From the article: Financial Advisor Careers
Financial advisors fill key positions in the financial services industry, and are key drivers of profitability in major securities firms. Moreover, as the crucial interface between these firms and the investing public, financial advisors have a highly visible role. If you're a financial advisor, used to be one, or are attempting to become one, please share your experiences with our readers. What are the chief pros and cons of this career path, as you see them? Would you do it again? Would you do anything differently? What tips can you offer our readers who are interested in this line of work? Thanks for your time! Share Your Experiences
- I have worked as a stock broker, advisor, then the much better route financial consultant for a discount house. I had the dream and ambition, and finally found what I was looking for as a Financial Consultant. It is difficult to get this role for well known firm that gives you leads all day long and a book of business. You can get there though working as a service rep first or going through the ringer in a full service place getting some experience and a low salary and most importantly your S7 and S66. As a Financial Consultant for a discount house, you wont make a MM+ but steady six figures is definitely doable and a 40 hour work and vacation to follow too. Good luck
- —Guest ZAO
Wire House or Banking FA
- There are two ways to build a practice and as everyone has said, each takes time: work for a wire house like Merrill or Morgan Stanley OR work in a retail bank branch or credit union like Chase Private Client or as a credit union rep.Pros of wire house are major product offering and ability to service major multimillion dollar accounts. Hardest part is that you have to self- source all your leads and you only make 25-40% of the commission u generate. At a bank, on the other hand, the appointments are set for you. The tricky part is that u can't get the inside bank advisor jobs w/o experience and because the leads are provided the "grid payout" is capped at like 35-38%. At the wirehouses you can go as high as 45-50%. - but you have to be generating 1mil in commissions to get that. First year looking at 60k, then 70-80k, 3rd year 90k, etc. and these estimates assume u are going to make it and assume u are working 50hour + weeks. If u can make it through the first 5 years...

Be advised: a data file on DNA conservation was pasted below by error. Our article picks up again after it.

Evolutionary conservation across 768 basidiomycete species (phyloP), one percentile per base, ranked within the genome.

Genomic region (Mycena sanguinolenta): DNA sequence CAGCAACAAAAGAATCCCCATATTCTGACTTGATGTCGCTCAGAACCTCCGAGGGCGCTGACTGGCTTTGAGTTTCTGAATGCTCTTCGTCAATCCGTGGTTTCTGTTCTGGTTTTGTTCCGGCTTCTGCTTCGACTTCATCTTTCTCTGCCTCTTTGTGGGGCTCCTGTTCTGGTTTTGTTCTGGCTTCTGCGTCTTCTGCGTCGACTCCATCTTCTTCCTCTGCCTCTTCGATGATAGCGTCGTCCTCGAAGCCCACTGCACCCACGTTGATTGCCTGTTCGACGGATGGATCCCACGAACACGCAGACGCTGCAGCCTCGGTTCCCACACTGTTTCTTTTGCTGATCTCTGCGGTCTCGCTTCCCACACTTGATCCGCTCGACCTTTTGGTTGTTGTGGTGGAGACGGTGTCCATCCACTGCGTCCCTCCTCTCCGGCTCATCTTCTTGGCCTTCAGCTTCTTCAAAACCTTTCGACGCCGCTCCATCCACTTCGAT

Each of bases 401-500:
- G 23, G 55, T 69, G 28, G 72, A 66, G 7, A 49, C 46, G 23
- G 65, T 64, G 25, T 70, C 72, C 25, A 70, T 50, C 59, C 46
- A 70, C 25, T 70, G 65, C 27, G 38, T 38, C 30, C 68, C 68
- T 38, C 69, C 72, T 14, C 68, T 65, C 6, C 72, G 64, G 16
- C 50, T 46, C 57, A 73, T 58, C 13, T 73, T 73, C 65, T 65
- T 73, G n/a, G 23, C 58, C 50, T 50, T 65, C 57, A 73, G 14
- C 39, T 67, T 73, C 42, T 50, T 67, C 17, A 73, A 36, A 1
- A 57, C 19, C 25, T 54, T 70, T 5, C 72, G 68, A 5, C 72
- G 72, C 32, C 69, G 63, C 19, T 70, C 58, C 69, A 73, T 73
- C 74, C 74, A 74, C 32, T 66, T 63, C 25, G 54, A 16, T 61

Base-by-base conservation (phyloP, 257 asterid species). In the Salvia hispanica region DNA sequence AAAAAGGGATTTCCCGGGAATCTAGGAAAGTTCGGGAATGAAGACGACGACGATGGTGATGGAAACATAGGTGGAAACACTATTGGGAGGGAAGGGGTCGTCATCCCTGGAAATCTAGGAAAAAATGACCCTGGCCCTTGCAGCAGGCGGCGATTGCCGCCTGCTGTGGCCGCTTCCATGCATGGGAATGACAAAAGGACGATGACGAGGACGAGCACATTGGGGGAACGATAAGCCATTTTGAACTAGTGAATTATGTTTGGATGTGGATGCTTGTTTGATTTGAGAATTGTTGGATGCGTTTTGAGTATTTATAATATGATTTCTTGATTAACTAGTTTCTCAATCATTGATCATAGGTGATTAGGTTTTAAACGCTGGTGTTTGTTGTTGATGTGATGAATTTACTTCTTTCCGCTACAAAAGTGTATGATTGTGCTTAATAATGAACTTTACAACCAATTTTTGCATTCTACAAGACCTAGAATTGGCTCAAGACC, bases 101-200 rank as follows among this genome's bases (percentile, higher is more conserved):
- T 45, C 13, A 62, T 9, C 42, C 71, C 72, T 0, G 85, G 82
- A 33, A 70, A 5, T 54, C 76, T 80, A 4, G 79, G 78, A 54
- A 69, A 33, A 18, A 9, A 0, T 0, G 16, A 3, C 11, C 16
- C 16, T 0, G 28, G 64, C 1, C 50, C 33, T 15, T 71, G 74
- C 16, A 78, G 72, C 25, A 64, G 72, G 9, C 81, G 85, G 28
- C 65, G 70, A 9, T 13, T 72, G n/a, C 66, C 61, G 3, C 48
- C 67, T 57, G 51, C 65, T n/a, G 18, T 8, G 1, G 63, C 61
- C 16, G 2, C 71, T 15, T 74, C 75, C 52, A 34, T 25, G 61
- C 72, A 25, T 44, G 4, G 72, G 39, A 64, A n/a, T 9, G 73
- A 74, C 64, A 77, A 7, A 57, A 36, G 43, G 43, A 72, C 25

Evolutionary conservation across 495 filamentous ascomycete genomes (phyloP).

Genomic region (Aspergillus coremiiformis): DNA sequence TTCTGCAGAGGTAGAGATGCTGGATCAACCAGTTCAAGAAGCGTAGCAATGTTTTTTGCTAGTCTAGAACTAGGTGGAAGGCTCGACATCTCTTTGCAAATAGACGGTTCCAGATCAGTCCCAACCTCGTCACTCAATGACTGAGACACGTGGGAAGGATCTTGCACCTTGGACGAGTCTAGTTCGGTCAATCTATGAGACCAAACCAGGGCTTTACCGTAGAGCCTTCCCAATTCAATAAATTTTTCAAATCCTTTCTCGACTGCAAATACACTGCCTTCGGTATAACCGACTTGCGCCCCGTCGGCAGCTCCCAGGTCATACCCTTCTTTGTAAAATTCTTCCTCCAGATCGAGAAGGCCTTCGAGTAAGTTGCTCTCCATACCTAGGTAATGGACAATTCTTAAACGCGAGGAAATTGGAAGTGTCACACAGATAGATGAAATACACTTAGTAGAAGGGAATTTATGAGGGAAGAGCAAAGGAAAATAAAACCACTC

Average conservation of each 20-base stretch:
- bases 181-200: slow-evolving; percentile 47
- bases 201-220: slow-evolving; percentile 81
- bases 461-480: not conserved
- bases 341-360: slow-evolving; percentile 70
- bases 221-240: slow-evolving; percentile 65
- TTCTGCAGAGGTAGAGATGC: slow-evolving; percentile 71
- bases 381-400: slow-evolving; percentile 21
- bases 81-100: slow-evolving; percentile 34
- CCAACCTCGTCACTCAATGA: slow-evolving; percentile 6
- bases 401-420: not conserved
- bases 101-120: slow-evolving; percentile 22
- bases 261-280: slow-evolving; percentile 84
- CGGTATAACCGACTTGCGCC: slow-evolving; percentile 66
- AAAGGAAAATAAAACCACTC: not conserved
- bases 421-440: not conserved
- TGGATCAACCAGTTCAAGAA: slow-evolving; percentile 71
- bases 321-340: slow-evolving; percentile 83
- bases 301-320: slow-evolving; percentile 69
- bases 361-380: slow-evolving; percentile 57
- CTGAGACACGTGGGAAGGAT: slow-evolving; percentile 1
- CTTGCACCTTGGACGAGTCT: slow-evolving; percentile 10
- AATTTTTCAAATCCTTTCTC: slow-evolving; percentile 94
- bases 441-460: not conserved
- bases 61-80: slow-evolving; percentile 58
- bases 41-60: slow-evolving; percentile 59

- —Guest Andy
- 6 years in financial services. Requirements: Unrelenting drive, enthusiasm and big dreams. It's true, first 5 years, expect to earn very little. Compare this job to farming. You shall reap what you sow, but as you get better and build up your contacts, you'll soon find yourself turning away clients who do not meet your criteria. The sky's the limit on income and you can work with people you like. Not for the faint-hearted or people who want time off. Here it doesn't matter how talented you think you are. A lazy advisor will always lose his client to a hungry one.
- —Guest Edward
Hard but easy